When it comes to the IT industry, some of the more important consequences of Globalization are Outsourcing of IT operations and Outsourcing of many software development posts.
Regarding the Outsourcing of software development posts, in general this has turned out to be a positive move for software companies and IT professionals in developing countries, as they have experienced a growth in their business operations driven by this process.
But this movement also has brought its own share of ills into the mix.
Now, the typical software development project has a team with team members from many countries, working across many time zones. The most frequent process used by these teams is Agile.
Let’s review some of the challenges that these Agile teams are facing, in no particular order.
One of such challenges is the diverse cultural backgrounds of team members. Even though diversity in general, and diverse cultural background in particular, is a very positive factor for an Agile team, the challenge that most frequently shows up is pertaining to communication.
One on one conversations between team members are a major aspect of Agile as a process, and diverse cultural backgrounds, including diverse native languages, pose some important issues and obstacles to the natural flow of the conversation.
[New comment added] It would make sense to expand this idea a little bit: outsourced team members in general do not belong to the same organization as the rest of the team, so, it is very likely that outsourced team members (developers) might not know the details of the business of the customer, or the meaning of business terms used by the customer when describing functional requirements and business rules (this relates to the concept of “ubiquitous language” in Domain Driven Development).
Besides this, different cultures usually have different cosmovisions, that is, different mappings to the concepts and ideas that explain the universe all around us. One of the first mappings that each person incorporates is their mother tongue, so, different native languages is an important element of the diverse ways of understanding the universe all around us. [New comment added]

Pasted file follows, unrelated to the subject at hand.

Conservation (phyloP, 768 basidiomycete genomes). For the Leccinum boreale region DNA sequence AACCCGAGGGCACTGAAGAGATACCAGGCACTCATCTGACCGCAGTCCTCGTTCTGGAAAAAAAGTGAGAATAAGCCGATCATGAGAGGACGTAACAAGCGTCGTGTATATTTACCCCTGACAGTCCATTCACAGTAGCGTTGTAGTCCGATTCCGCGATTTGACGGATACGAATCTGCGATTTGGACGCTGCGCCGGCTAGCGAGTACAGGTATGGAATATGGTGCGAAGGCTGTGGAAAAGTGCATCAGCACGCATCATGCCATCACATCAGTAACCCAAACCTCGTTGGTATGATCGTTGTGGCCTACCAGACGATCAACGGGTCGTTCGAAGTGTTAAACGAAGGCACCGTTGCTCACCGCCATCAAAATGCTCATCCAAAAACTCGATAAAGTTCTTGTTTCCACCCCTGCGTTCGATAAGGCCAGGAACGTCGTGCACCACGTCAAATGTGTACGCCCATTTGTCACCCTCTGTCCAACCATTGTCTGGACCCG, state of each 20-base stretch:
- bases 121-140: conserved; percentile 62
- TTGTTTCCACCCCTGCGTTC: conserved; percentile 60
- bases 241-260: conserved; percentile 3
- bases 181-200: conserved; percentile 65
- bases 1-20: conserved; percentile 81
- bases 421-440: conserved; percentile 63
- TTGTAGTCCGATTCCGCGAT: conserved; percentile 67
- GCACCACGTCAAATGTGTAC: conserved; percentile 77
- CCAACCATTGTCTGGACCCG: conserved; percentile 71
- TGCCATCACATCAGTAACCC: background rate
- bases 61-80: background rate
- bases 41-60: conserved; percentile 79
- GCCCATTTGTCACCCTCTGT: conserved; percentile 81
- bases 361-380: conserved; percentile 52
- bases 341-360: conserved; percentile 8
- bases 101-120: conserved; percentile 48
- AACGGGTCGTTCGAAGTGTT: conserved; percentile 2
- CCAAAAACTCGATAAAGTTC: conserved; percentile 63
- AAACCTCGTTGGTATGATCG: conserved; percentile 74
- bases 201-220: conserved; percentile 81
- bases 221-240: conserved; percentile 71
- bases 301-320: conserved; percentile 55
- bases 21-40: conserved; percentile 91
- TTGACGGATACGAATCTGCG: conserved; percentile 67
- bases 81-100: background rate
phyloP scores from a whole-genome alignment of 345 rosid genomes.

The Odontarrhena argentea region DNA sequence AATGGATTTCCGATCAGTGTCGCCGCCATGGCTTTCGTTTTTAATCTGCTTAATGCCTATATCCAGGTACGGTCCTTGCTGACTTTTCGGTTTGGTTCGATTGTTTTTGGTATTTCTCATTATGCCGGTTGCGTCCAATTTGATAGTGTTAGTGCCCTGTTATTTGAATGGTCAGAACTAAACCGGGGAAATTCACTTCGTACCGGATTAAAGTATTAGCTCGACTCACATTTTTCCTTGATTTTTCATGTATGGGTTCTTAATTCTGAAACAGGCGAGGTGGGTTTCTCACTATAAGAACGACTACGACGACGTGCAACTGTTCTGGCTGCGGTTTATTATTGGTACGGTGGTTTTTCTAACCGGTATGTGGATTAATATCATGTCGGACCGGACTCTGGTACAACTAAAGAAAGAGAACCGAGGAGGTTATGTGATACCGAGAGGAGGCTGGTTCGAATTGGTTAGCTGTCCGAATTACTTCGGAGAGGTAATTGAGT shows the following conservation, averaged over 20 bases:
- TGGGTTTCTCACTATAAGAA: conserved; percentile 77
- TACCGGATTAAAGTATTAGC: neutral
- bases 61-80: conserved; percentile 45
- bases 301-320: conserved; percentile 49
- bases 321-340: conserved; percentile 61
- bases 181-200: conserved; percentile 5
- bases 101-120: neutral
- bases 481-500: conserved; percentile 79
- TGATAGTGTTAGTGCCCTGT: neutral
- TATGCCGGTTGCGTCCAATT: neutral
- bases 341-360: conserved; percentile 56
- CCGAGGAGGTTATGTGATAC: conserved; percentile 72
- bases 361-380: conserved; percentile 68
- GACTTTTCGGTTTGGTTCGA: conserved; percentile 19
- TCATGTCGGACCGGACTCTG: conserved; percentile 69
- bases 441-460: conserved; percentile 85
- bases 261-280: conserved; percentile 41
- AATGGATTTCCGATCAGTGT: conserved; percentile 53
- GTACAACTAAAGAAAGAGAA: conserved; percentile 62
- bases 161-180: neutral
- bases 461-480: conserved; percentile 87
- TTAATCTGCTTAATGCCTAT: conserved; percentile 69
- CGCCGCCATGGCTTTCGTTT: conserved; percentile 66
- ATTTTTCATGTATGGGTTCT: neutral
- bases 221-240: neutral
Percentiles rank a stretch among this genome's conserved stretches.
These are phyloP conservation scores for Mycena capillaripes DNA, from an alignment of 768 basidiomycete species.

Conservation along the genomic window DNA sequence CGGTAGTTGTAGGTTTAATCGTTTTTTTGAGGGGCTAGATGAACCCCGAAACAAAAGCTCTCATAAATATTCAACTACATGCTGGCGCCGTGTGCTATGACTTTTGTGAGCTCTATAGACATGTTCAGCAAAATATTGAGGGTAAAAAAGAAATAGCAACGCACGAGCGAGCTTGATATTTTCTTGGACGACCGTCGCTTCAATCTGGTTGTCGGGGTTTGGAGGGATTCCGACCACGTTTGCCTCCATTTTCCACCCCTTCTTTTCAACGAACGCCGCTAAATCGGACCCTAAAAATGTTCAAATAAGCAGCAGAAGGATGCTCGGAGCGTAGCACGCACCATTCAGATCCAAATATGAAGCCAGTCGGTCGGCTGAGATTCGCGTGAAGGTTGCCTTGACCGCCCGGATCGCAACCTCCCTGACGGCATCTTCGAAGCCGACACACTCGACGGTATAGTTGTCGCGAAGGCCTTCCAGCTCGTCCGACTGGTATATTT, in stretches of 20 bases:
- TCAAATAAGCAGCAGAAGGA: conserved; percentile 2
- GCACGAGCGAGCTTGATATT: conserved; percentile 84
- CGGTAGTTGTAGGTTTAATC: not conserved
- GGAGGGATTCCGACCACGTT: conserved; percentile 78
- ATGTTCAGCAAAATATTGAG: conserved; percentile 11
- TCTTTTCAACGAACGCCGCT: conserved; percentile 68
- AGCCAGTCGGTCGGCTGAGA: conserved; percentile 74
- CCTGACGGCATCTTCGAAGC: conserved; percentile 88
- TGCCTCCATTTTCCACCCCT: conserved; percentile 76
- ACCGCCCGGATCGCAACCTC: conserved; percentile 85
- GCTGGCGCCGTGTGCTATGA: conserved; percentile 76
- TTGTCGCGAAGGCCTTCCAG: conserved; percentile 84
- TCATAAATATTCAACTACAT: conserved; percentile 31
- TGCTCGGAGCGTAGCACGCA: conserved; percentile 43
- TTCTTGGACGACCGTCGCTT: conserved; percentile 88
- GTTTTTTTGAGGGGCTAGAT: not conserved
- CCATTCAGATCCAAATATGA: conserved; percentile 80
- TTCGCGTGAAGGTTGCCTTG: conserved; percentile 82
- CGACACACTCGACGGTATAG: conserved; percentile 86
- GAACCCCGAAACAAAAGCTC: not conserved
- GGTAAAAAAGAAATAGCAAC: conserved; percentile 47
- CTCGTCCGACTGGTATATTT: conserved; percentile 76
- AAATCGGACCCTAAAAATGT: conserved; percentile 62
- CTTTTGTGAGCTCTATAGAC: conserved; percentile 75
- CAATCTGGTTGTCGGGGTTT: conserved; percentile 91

But diverse cultural backgrounds is not the only challenge to one on one conversations, as all of these teams have non-collocated team members, and that also poses a major obstacle to the flow of the conversation, at least to some of the conversations that are required to happen on a daily basis.
Another challenge is caused by the fact that team members that represent The Voice of the Customer are usually on a different “shore” from outsourced team members, most of them being developers, so, “up-close” conversations between developers and users also face some obstacles to be solved.
Another pattern that also is becoming important is that outsourced team members are also non-collocated among them, that is, outsourced team members from different regions of a country or from different countries of the world.
This pattern in particular is a major obstacle to Agile. This pattern affects many Agile practices, like one on one conversations, or even pair programming.
Another pattern that is becoming important is that all these constraints that affect these Agile teams introduce certain types of discontinuities to the process that induce issues and problems to the scalability of the team.
For instance, these constraints and discontinuities have to be mitigated with many calls and meetings of the leadership of the project, which means that team leaders are busy each and every day during a significant percentage of their available time, which means that they are not as available to team members as it would be recommended.
The principles of Agile are such that if Agile needs any fixing, it should be done from within, that is, by the team. So, in a coming post, we will discuss some solutions to these challenges.
Kind regards, GEN